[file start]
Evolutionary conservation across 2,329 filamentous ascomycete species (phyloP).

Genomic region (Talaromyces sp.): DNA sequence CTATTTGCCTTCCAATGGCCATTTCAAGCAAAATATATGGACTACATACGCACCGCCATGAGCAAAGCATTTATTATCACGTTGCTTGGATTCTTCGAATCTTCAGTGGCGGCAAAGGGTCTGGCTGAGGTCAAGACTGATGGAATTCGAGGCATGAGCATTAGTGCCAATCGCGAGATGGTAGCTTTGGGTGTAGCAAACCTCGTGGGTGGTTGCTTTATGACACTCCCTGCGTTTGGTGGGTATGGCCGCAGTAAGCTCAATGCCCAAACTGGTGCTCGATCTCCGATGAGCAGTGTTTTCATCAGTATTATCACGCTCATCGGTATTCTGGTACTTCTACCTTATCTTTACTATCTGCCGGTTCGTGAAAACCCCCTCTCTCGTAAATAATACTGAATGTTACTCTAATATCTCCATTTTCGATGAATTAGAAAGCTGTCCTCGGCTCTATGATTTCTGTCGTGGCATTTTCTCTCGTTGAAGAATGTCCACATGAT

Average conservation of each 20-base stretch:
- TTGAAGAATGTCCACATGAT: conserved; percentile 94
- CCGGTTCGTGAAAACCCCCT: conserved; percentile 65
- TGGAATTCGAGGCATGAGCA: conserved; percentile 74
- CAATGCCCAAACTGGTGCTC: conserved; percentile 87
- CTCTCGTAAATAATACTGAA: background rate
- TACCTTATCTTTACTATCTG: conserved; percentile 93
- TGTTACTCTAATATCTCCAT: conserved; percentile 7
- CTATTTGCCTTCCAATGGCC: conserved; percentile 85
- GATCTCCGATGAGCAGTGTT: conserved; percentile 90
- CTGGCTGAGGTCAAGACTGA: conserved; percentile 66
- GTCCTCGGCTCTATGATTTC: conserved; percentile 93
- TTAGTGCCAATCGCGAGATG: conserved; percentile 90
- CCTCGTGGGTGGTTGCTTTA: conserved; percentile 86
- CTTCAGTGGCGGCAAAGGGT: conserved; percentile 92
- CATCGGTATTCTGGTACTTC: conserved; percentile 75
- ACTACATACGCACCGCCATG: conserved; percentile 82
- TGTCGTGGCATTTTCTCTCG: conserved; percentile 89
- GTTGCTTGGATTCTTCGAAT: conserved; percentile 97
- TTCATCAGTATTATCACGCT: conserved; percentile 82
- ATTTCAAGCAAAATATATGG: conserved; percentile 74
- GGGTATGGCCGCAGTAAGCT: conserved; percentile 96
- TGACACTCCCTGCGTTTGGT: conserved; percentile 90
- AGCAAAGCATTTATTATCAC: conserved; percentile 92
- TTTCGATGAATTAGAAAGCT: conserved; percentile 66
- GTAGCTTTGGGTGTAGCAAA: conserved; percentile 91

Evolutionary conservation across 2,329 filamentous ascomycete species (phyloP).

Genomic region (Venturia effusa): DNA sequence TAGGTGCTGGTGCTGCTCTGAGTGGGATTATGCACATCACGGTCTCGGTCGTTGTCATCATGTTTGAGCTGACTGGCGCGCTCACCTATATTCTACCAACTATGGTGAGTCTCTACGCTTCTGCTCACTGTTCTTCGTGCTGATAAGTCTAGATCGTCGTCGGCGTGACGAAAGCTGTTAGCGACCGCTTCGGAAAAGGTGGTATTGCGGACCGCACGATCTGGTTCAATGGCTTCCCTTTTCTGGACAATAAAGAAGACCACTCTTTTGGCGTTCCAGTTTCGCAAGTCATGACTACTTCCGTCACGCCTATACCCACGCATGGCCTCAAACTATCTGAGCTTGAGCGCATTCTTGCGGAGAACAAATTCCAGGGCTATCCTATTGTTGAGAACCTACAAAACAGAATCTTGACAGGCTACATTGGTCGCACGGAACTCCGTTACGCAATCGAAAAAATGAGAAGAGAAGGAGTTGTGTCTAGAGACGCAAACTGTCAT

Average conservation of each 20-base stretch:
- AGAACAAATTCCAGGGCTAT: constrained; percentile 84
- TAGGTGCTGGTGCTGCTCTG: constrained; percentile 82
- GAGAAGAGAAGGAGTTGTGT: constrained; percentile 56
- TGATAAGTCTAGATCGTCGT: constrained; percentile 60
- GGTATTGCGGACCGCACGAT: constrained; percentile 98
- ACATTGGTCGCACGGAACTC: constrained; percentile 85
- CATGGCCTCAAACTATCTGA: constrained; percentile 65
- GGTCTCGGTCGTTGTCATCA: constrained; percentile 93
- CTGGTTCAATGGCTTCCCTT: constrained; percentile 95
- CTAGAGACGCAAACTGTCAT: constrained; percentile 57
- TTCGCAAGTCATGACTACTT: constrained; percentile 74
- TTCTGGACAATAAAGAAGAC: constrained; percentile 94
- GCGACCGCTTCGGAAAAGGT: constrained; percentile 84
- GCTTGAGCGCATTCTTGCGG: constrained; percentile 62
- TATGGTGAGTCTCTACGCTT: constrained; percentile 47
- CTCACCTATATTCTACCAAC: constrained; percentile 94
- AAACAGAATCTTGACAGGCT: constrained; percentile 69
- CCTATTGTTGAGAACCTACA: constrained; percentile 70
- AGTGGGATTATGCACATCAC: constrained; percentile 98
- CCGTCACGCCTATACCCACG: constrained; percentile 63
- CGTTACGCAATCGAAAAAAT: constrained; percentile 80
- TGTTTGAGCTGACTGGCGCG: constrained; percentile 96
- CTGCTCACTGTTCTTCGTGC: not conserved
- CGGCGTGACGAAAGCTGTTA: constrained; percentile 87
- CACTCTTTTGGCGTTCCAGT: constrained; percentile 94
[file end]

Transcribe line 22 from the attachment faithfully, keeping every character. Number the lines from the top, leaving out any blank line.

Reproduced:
- TTCATCAGTATTATCACGCT: conserved; percentile 82